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Is there any easy way to port the UCSD-P System to a system like Micromint's SB180 ?

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    Is there any easy way to port the UCSD-P System to a system like Micromint's SB180 ?

    Yes, I know, there is also a Z80 version of the UCSD system, but even this version does not run on a Z80 machine without modifications, think about the disk format for example.
    Is there any documentation available how to adapt the UCSD system to a "foreign" system - like the Alteration Guide of CP/M 2.2 ... ?
    I am not asking about a P-interpreter, because this seems to be solved easily. I am talking about the machine specific parameter (screen, disk access, disk format etc.).

    Have you tried the CP/M hosted version of P-System? That should hide all the disk issues and allow you to get to the program that defines things like terminal capability.

    IIRC, one of the volumes had a guide to designing bootstrap code customizations but I can't locate it. has a file called ADAP40.ZIP which seems similar to what you might want.

    Apologies for any mistakes on my part; I never did any adapting to new hardware.


      It seems you've found the right thing
      Inside the documentation, it is named "The full Adaptable System" (in Chapter IV.4, page 91). I would like to get a bootable UCSD system without the need for a "prebooted" CP/M.



        There are multiple levels of customization available:

        1) Bind a new terminal gotxy (mainly aimed at using a different VDU connected via a serial link as the console) eg VT100, ANSI, ADM3 etc

        2) Change the disk parameters for an existing build - number of blocks, SPT, no reserved tracks

        3) Use the CP/M adaptable system. This boots CP/M you run a program to extract the CP/M bios which you can then use to create a P-system bootable disk (you only need CP/M as part of the adaptation process) This has the advantage of minimum effort though it also gives your worst performance as there is a shim layer adapting the SBIOS to the CP/M CBIOS. You can also create CP/M programs to perform block reads, writes and disk copies to help you along the way. There are 2 CP/M variants those for 8080 targets and those for Z80 targets.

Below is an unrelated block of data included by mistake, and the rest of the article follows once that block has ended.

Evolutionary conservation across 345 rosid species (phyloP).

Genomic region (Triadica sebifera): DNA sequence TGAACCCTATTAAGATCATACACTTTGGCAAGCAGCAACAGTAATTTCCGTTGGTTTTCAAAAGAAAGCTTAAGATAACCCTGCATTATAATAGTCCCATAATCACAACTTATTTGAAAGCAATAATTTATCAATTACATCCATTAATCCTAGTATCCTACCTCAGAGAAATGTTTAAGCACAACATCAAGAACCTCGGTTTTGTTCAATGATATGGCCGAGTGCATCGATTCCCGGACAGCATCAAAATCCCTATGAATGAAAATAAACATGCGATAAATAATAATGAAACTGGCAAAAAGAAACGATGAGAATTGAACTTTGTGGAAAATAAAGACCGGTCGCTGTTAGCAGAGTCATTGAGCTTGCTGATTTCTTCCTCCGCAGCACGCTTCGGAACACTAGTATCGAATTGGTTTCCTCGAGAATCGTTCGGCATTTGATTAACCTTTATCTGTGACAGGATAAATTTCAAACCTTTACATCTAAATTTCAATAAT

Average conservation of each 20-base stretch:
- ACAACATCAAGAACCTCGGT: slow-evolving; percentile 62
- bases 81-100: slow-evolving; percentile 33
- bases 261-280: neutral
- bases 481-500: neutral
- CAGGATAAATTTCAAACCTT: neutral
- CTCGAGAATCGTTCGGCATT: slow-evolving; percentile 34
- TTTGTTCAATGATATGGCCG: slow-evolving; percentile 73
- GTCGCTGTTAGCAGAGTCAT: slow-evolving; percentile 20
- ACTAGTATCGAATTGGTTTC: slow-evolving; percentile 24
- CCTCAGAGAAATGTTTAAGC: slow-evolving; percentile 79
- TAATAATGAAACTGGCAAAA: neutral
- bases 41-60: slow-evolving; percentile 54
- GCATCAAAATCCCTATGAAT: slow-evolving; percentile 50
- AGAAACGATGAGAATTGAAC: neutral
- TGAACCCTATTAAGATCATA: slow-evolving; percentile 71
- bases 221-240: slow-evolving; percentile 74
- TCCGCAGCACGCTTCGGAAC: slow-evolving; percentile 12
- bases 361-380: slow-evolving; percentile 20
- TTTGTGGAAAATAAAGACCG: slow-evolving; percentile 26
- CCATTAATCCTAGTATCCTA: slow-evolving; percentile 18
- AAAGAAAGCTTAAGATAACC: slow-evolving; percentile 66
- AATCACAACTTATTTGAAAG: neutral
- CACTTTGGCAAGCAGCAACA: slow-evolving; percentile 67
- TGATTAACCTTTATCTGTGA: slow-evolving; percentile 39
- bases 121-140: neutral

4) Use the full adaptable system and write your own custom SBIOS, primary boot PBOOT, secondary boot SBOOT, and transfer utility for the target system. Also assumes that you have a working 8" IBM3740 (250 kb FM disk, 128 byte sectors, 26spt, 77 tracks). The Adaptable system comes in 2 different formats: 494 block (247 Kb Standard Volume) and 3 volumes (each 26spt x 25 tracks) packed onto a 250 Kb 8" IBM3740 disk. You will need to write your own utility to copy the blocks from the volumes onto a target disk eg 5.25" 160Kb MFM disk.

        5) Write a new P-code interpreter for a new target CPU and hardware platform + SBIOS + PBOOT + SBOOT + utils.

        When you have finished your adaptation don't forget to run the new system through the Validation test suite.

        Hope this helps


        Much of the above is easier if you have a working platform to develop the new code on. Most standard UCSD P-systems can process a Standard IBM3740 8" 494 block volume and packed 3 Volume versions. You also have access to working Assembler and compiler.



          Take a look at the original 1979 UCSD II documentation.


          There are
          sections on bringing up the 8080 / Z80 CP/M adaptable system. Page V



            The real question is does this process work for Z-system, since that's that's stock OS for the SB180. There's no reason CP/M can't run on it, but I don't know if there is, indeed, a CP/M for the SB180, and if the Z-System is compatible enough to work with UCSD.

            I'm guessing the P-System is uplifting the CP/M BIOS whole sale, stashing it away somewhere, and then loads it as part of the P-System. It wouldn't need the BDOS.

            I sure wish they would release the full sources to P-System IV.


              If the Z-system does not run a standard CP/M 1.4 or 2.2 CBIOS then you will have to go the hard way and write the SBIOS from scratch. However, it is not that difficult, if you look at the SBIOS requirements then you will see that they are essentially based on DR CP/M cbios with some extensions.

              You need a basic console - char in /out
              block device - read sector, write sector, seek. Plus mapping physical sectors into 512 byte logical blocks.
              Some startup code.
              The remaining devices can just return 'off-line', though a printer might be useful!

              Other than reading the p-code modules in you can ignore interleave and skew on version 0.1 (they will greatly improve disk perfomance assume that v0.1 reads / writes 1 sector per revolution. When you get the interleave and track to track skew working you should be getting a whole track in either 1 or 2 revolutions, unless you are double blocking in which case it is more like 1 track in 3 or 4 revolutions.)

              When you have a basic working system you can tweak the performancwe and add extra funtionality.